The Global Securities Market: A History

By Ranald C. Michie | Go to book overview

Introduction

JUSTIFICATION

The study of the development of securities markets was long neglected, beyond histories of individual stock exchanges or studies of particular events that caught the public's attention. The state of financial history as a whole was very similar until the 1960s, when it began to attract attention in academic circles, with the pioneering work of Rondo Cameron and his associates. However, that was almost exclusively focused on banking. As banks were regarded as the central elements in a financial system it was perfectly acceptable to confine the study of such systems to that of banking alone. Hence the focus on comparisons between Germany's universal banks, Britain's branch banks, and US unitary banks, and these formed the basis of the conclusions drawn about the superiority or inferiority of entire financial systems. To many observers, whether from the left or the right of the political spectrum, securities markets were considered little more than centres of gambling, where speculators bet on the rise and fall of prices, and were exposed to the fraudulent practices of unscrupulous intermediaries. As Raines recently noted '[i]n popular imagery, stock markets represent the most exciting aspect of capitalism … where soaring bull markets bring sudden wealth only to subsequently wipe it out during spectacular crashes with the bursting of speculative bubbles'.1 Even to most economists securities markets were not worthy of serious study, being more symbols of popular capitalism than the substance of complex and sophisticated financial systems. What mattered was the process of capital formation, which involved consideration of the collection, mobilization, and use of savings for productive purposes rather than financial market activity that produced no obvious or measurable gain for society. As the function of the securities market was only to provide a forum for trading securities once they had been issued, it was the issue of those securities that attracted what interest there was, rather than what happened afterwards. At best securities markets were seen as rather marginal to the whole process.2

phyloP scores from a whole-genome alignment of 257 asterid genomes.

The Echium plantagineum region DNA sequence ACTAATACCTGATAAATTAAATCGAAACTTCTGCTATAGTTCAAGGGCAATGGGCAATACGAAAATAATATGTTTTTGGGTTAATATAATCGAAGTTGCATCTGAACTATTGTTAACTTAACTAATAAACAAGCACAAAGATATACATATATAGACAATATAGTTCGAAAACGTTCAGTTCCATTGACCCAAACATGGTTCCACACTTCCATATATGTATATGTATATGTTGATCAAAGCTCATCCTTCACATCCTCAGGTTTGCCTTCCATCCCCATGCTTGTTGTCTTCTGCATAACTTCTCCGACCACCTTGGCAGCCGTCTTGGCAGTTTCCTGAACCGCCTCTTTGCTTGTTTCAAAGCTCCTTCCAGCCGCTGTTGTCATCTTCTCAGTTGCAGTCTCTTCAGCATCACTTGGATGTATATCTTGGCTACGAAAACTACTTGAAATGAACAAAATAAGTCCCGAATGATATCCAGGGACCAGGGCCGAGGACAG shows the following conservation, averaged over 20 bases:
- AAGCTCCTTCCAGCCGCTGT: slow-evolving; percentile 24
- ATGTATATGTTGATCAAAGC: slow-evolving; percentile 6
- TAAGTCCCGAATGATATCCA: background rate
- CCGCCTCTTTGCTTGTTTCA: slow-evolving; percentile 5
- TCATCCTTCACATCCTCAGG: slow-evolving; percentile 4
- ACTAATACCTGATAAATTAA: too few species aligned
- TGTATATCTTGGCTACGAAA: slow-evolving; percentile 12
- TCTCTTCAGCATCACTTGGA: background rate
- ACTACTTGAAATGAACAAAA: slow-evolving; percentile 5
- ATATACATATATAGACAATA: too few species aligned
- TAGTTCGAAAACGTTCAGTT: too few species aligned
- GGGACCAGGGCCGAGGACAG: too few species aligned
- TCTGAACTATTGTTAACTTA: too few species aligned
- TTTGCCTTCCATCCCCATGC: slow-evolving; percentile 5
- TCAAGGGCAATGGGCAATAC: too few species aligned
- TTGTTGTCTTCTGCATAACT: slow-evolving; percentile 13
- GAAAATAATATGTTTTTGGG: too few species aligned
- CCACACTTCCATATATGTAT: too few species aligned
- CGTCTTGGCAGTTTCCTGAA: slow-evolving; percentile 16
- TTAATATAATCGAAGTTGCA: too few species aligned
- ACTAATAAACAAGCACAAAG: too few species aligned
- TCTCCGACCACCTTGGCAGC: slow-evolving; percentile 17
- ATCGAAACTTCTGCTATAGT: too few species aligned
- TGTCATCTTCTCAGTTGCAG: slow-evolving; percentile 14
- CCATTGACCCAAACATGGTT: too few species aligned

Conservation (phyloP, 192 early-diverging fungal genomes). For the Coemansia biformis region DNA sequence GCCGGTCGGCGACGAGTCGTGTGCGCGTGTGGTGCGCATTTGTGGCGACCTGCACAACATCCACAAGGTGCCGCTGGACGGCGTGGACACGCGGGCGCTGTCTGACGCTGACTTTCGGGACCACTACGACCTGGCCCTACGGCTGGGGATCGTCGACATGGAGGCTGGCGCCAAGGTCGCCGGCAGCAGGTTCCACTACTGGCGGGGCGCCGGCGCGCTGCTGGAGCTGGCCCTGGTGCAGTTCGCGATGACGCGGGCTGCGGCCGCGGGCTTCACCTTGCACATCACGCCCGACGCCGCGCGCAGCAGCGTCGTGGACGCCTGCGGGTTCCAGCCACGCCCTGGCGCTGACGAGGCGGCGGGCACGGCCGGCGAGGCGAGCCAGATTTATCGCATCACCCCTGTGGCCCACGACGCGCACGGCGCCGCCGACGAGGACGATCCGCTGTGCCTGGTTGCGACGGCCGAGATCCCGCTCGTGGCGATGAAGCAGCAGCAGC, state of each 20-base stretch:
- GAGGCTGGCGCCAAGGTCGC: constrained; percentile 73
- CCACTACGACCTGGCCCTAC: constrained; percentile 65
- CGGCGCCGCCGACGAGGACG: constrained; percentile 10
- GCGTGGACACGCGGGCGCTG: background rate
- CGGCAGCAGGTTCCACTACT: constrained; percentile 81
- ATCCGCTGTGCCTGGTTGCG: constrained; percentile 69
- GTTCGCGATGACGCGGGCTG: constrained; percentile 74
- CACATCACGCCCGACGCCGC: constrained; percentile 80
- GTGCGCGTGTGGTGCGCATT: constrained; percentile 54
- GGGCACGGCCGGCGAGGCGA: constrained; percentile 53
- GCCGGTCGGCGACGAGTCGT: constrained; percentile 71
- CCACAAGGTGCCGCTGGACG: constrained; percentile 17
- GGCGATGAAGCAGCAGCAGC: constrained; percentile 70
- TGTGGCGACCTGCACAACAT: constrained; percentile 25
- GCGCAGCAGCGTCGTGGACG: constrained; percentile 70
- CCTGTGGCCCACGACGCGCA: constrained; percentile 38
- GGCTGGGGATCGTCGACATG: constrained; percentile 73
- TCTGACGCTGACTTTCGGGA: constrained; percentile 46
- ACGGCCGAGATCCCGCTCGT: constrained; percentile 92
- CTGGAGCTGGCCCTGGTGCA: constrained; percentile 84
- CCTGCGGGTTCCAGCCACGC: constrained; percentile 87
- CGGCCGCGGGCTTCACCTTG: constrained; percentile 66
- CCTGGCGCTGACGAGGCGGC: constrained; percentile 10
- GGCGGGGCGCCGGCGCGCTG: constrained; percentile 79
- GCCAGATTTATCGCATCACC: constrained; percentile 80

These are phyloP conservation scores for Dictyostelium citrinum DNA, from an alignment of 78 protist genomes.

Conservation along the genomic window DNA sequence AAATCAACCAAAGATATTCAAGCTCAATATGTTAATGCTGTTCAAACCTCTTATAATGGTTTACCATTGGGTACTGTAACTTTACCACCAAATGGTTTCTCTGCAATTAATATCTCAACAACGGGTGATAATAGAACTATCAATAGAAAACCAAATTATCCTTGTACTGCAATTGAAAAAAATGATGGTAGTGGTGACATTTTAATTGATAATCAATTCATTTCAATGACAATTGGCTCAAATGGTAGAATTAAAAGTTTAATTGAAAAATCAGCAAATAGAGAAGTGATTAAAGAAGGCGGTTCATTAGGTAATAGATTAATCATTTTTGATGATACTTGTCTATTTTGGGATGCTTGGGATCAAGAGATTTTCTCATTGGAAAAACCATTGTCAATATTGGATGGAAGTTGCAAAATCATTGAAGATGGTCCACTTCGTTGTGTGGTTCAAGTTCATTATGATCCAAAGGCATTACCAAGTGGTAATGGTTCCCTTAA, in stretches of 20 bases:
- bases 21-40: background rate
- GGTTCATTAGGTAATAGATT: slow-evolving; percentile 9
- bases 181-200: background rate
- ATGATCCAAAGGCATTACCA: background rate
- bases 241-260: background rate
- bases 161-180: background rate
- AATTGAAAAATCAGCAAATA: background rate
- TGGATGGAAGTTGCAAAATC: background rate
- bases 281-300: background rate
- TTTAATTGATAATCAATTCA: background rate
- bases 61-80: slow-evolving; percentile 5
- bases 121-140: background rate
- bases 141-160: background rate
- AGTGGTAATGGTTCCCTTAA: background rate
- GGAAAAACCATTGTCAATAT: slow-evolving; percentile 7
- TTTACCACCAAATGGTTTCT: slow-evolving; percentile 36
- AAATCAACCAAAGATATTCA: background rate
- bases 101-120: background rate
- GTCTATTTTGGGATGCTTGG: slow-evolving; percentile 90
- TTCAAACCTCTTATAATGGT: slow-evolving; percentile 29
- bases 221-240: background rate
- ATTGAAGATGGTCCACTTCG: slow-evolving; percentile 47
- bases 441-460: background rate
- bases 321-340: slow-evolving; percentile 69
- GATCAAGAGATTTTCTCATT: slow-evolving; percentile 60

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The Global Securities Market: A History
Table of contents

Table of contents

  • Title Page iii
  • Contents v
  • Preface vi
  • List of Tables xi
  • Introduction 1
  • 1: Origins, Trends, and Reversals: 1100–1720 17
  • 2: Advances and Setbacks: 1720–1815 38
  • 3: New Beginnings and New Developments: 1815–50 60
  • 4: Exchanges and Networks: 1850–1900 83
  • 5: The Triumph of the Market: 1900–14 119
  • 6: Crisis, Crash, and Control: 1914–39 155
  • 7: Suppression, Regulation, and Evasion: 1939–70 205
  • 8: A Transatlantic Revolution: 1970–90 253
  • 9: A Worldwide Revolution: Securities Markets from 1990 297
  • Conclusion 333
  • Notes 341
  • Bibliography 376
  • Index 389
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